She describes a life in tatters: a neglectful mother, sexually abusive relatives, a growing résumé of group and foster homes. Having fled yet another, she said, she stood on the street that night, not knowing where she would sleep.

The big man in the big Cadillac was nice to her. He offered a ride. She went.

As a child, Hoyer wanted to be a professional dancer. What she became was a prostitute – and it was not by choice, she argues today.

Now 50 and a licensed drug and alcohol counselor in the Sacramento region, Hoyer has been sharing her story with lawmakers and voters in hopes of shedding light on the many forces, including life circumstances and manipulative men, that she says might compel children to sell their bodies for money.

“I didn’t choose that. I hated what I was doing,” Hoyer said. “I didn’t see any way out.”

Source: SacBee

Los Angeles City Council Votes Unanimously To Support Proposition 35, Stop Human Trafficking in California

In Human Trafficking, Social Justice on August 24, 2012 at 2:41 pm

On Friday, August 17th, the Los Angeles City Council voted unanimously to support Proposition 35 – Stop Human Trafficking in California. Slated for the November 2012 ballot, Proposition 35 is an initiative that will fight against human trafficking and the sexual exploitation of women and children in the state. Today’s action by the City Council carries special significance given that Los Angeles is one of three cities in the state recognized by the FBI as high intensity child sex trafficking areas.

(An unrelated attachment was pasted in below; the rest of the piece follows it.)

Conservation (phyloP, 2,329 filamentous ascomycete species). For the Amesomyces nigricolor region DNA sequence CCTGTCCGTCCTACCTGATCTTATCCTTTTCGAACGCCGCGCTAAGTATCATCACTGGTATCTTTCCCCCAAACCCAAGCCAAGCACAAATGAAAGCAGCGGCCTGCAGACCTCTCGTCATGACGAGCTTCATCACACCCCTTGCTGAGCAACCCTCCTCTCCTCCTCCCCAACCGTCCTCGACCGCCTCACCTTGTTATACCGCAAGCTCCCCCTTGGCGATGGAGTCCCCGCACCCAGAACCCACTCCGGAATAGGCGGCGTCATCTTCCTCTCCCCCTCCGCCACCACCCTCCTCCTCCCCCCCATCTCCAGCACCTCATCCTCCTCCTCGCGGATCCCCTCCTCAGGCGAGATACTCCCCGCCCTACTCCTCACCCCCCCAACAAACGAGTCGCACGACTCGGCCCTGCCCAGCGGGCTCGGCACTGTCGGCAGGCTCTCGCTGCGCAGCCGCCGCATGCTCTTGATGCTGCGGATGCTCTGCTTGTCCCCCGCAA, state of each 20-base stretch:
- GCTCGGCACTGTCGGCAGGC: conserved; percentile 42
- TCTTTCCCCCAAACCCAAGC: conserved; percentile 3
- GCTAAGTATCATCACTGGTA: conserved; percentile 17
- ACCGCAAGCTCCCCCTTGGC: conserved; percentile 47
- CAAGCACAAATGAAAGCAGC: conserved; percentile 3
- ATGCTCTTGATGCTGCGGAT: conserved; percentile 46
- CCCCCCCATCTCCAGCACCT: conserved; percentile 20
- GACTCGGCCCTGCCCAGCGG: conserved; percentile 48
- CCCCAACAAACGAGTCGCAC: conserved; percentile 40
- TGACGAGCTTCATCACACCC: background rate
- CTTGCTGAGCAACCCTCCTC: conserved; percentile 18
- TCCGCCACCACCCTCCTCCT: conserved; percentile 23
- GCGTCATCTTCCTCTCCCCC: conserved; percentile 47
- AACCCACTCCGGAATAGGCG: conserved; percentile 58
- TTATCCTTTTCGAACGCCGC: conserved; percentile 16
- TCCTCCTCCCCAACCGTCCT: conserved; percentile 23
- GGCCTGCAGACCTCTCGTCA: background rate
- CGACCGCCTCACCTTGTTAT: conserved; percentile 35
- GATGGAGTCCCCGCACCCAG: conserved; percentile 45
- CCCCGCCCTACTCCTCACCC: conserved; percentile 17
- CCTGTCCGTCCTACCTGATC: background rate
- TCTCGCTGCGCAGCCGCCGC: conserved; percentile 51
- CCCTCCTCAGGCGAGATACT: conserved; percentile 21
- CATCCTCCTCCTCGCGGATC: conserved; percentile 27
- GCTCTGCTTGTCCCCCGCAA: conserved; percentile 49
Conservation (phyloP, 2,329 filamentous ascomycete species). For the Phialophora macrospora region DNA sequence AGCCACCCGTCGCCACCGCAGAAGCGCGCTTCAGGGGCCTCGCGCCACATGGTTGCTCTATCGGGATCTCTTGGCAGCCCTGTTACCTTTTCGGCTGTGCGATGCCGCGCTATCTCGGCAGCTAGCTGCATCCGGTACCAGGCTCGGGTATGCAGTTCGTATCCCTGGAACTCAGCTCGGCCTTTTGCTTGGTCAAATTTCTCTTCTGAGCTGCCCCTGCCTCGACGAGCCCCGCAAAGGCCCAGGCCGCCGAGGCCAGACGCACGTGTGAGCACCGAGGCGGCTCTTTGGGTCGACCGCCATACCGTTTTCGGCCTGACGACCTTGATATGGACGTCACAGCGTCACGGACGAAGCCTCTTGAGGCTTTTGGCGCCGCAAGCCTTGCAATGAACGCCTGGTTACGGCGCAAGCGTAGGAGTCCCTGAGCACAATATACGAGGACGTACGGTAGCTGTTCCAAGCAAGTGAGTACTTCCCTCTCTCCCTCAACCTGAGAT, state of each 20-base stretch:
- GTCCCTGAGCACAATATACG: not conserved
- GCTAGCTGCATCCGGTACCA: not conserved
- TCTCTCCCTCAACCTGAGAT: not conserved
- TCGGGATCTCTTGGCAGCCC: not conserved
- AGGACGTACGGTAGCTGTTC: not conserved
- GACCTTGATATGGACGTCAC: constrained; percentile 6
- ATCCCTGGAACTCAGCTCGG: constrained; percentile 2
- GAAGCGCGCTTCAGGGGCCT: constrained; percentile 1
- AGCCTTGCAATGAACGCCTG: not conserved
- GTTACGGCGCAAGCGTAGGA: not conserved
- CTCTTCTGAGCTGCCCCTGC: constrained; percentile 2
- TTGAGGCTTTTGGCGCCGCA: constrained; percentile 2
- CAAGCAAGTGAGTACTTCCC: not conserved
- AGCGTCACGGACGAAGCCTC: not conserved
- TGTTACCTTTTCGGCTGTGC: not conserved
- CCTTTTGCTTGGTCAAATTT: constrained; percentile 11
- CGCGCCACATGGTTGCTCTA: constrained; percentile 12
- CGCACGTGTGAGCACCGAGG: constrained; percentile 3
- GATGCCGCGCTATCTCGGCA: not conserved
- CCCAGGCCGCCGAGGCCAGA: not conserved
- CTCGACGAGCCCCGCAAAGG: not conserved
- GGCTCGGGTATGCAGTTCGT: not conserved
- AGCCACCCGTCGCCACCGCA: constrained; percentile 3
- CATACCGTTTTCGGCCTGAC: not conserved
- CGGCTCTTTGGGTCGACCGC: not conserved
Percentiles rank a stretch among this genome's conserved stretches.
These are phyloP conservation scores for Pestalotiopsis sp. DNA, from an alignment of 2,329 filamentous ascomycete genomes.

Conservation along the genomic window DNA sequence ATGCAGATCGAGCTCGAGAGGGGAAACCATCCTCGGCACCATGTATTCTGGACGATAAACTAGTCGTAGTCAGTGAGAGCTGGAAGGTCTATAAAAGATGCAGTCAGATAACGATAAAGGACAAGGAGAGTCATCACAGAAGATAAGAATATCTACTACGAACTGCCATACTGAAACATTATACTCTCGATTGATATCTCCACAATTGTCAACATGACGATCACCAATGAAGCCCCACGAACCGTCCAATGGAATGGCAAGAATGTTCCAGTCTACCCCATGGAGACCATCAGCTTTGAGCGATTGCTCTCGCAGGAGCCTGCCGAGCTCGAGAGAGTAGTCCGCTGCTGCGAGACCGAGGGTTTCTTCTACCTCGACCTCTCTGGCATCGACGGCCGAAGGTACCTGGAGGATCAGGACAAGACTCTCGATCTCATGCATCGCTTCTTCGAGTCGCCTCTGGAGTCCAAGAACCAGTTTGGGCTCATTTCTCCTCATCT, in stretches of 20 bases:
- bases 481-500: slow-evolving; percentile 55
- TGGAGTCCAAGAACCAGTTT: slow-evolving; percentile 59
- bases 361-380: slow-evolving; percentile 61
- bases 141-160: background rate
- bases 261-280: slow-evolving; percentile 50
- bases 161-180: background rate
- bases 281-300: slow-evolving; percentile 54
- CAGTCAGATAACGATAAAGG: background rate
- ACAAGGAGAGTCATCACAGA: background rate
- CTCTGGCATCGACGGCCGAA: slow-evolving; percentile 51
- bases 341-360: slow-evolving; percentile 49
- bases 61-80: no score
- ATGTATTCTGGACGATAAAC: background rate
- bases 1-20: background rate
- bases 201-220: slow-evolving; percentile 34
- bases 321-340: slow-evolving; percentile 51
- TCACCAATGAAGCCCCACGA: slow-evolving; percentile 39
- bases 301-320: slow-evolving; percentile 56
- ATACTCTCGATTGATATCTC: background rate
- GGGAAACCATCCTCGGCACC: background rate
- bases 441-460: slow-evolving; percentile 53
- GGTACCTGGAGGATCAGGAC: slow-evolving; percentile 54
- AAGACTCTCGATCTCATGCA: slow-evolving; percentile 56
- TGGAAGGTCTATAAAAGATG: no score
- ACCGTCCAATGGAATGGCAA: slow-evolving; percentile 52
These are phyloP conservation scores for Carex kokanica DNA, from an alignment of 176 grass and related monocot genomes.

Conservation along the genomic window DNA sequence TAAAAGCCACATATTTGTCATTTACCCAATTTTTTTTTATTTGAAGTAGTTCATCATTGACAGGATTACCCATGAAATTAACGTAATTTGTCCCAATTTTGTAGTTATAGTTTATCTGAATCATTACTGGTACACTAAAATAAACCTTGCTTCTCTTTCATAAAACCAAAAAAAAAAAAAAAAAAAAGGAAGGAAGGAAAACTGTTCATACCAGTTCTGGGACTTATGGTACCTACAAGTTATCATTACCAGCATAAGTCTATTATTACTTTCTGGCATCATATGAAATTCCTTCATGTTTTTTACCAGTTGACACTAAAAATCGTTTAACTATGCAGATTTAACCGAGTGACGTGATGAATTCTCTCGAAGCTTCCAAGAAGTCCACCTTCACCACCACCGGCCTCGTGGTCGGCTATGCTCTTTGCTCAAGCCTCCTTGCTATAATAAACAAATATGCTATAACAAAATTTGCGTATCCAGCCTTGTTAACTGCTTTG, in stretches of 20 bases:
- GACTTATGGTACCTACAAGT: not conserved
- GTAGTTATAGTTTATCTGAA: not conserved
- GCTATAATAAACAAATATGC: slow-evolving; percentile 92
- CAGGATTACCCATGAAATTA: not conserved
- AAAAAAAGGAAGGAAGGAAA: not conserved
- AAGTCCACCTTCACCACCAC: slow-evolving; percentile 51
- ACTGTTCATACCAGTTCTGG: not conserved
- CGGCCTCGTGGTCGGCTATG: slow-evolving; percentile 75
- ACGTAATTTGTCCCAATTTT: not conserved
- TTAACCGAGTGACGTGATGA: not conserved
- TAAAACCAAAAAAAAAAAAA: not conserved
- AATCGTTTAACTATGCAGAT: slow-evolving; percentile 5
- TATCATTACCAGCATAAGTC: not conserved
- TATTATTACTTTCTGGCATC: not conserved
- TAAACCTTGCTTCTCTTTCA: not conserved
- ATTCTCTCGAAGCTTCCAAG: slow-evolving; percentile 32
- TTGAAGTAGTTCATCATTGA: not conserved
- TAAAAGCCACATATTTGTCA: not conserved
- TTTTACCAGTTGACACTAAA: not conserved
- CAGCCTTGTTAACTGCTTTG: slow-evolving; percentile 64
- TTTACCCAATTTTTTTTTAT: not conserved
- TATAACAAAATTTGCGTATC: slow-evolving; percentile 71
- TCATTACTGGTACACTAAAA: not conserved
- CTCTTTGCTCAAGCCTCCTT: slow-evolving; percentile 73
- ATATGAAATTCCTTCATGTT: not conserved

Los Angeles City Councilwoman Jan Perry led the motion to support Proposition 35, saying: “By supporting Prop 35,Los Angeles is fighting back against human trafficking of vulnerable women and children that is happening in our community. Unfortunately, Los Angeles is a center for child sex trafficking, but we can fight back against these terrible crimes by passing Prop 35 and putting in place tougher penalties for human traffickers. We urge all voters in Los Angeles and throughout the state of California to join us in supporting Prop 35.”

Source: U.S. Politics Today

In California, An Effort To Fight Human Trafficking

In Awareness, Child Sex Trafficking, Forced Prostitution, Human Trafficking, Prostitution, Sex Trafficking on August 24, 2012 at 2:19 pm

In California, An Effort To Fight Human Trafficking

This November, California voters will decide on a ballot initiative that would strengthen penalties for those involved in the sex trafficking of women and children. The CASE Act — or Californians Against Sexual Exploitation — would make those cases easier to prosecute. And if it passes, those convicted of the crime would have to register as sex offenders, which they’re not currently required to do.

Los Angeles is a major hub for child sex trafficking in the state, though the LAPD does not give out numbers on how widespread the problem is because it is such an underreported crime. The average age of victims, according to Lt. Andre Dawson, head of the LAPD’s Human Trafficking Unit, is 13 years old.